Nineteenth and twentieth century manuals of Catholic theology perpetuated the opinion Suárez had codified. Joseph Wilhelm and Thomas B. Scannell in 1906, reporting Matthias Scheeben's Handbuch der katholischen Dogmatik (1873-87) to the English-speaking world held that the approval of religious orders was one among “many truths… inseparably connected with matters of morals… so connected and interwoven with Revelation that they cannot be separated from it.”

Charles Coppens, SJ in A Systematic Study of the Catholic Religion (1903) says:
…whether the Church utters explicit definitions, or simply performs her quotidianum magisterium, her daily office of instructing the faithful, she frequently judges… that certain systems of education are or are not injurious to faith and morals, that certain societies are immoral, that others are laudable, etc.; else she could not efficiently guide her members in matters necessary to salvation.
Francis A. Sullivan, SJ in De Ecclesia (1962) on the eve of the Second Vatican Council wrote in the tradition of Suárez, to use his own English paraphrase:
the solemn approval of a religious order would be based on a doctrinal judgment that its rule was consonant with the evangelical counsels, and was such as would promote the striving for religious perfection. The underlying argument was that the harmful consequences of the solemn approval of a rule that was not consonant with the evangelical counsels would be such that the Holy Spirit would prevent such an error on the part of the magisterium.
Msgr. Dominique Le Tourneau in “Infallibilty” in The Papacy: an Encyclopedia (1994, English 2002) wrote recently in quite the same terms:
If the magisterium of the Church had no power over [truths within the secondary object of infallibility], it could neither preserve or conveniently explain the truths of salvation that make up its first object. The truths virtually revealed – or secondary object – are: truths of a spiritual order, such as the preambles to the faith, certain truths of a historical order, like the legitimacy of a council or its ecumenical nature; the objective meaning of an article; the canonization of saints; the solemn approval of religious orders; the recognition of a rite and so forth. The Magisterium is infallible in each and every one of its acts.
So to this day we hear the echo of Pietro Olivi: “It is impossible for God to give to anyone the full authority to decide about doubts concerning the faith and divine law with this condition, that He would permit him to err.”

This then is the tradition in which the Legionaries claim Church approval of their order irreformable. Theologians today, however, commonly recognize in that earlier view merely a long-standing theological opinion. Vatican I, confirmed by Vatican II, as is known, delimited the conditions for infallibly rendered judgment. Father Sullivan himself reconsidered the matter and 21 years later in Magisterium: Teaching Authority in the Catholic Church (1983) did not mention the approbation of religious orders as an example of a matter thought to pertain to the secondary object. He wrote there:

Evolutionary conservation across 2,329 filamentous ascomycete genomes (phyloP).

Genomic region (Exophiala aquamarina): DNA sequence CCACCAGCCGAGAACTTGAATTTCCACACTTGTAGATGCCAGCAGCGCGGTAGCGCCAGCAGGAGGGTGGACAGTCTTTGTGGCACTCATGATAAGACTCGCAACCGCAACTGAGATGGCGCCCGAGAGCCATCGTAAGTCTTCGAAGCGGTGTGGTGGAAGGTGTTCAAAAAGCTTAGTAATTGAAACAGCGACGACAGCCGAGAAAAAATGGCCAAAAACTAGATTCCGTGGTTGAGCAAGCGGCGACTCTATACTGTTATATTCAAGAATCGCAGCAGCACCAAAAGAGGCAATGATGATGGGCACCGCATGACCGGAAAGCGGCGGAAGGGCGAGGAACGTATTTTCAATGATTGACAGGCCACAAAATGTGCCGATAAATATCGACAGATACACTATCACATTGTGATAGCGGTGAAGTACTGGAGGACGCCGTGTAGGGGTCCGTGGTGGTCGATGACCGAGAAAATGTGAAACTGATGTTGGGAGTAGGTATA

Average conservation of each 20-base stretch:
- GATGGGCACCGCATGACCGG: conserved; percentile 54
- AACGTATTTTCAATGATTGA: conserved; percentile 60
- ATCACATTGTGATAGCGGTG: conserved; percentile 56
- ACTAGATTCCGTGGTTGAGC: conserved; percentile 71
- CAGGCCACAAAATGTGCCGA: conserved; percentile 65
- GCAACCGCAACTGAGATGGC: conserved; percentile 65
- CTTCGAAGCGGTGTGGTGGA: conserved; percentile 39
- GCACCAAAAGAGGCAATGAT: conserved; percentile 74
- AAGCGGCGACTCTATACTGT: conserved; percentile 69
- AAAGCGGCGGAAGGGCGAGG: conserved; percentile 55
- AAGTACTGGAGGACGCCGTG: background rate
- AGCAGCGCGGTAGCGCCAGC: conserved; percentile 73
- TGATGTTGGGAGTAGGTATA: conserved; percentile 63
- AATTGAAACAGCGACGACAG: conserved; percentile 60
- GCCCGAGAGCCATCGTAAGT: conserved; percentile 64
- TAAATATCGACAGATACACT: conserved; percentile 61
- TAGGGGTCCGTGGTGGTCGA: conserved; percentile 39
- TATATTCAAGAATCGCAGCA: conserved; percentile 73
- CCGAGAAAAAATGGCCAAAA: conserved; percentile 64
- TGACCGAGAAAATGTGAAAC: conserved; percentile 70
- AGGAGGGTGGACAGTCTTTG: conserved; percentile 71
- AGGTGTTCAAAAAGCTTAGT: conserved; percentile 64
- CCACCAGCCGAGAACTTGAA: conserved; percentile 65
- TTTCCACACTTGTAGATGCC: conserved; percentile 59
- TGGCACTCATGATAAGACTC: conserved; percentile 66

While the fact that there is a secondary object of infallibility is held by most Catholic theologians to be certain, there is by no means unanimity with regard to what is contained in this object… many manuals of ecclesiology prior to Vatican II reflected the broad description of the secondary object as ‘truths connected with revelation.’ The current trend would be to limit the object to what is strictly required in order that the magisterium might be able to defend and explain the Gospel.
The careful opinion of Cardinal Avery Dulles, SJ (1918-2008) in Magisterium (2007) has been cited often amidst the Legionary crisis and found wide agreement:
Some authors [apparently Suárez and his followers] defend… a kind of ‘practical infallibility’ in papal actions such as the approval of religious institutes. Although the common teaching of theologians gives some support for holding infallibility in these cases, it is difficult to see how they fit under the object of infallibility as defined by the two Vatican Councils.

Sullivan, theology professor at Boston College and past dean of the faculty of theology at the Gregorian in Rome, called my attention in an email to John Paul II’s addition with Ad tuendam fidem (1998) of a new paragraph to canon 750 of the Code of Canon Law that describes the secondary object of infallibility as “each and every proposition required for the sacred preservation and faithful explanation of the deposit of faith.” Sullivan said that in his opinion “a decretum laudis [the formal approval of a religious order] as such is not a doctrinal statement, but it does imply a doctrinal judgment that the rule is consonant with the evangelical counsels. To that extent I think it would enjoy some ordinary, non-definitive magisterial authority delegated from the Pope to the Prefect of the Congregation of Religious.”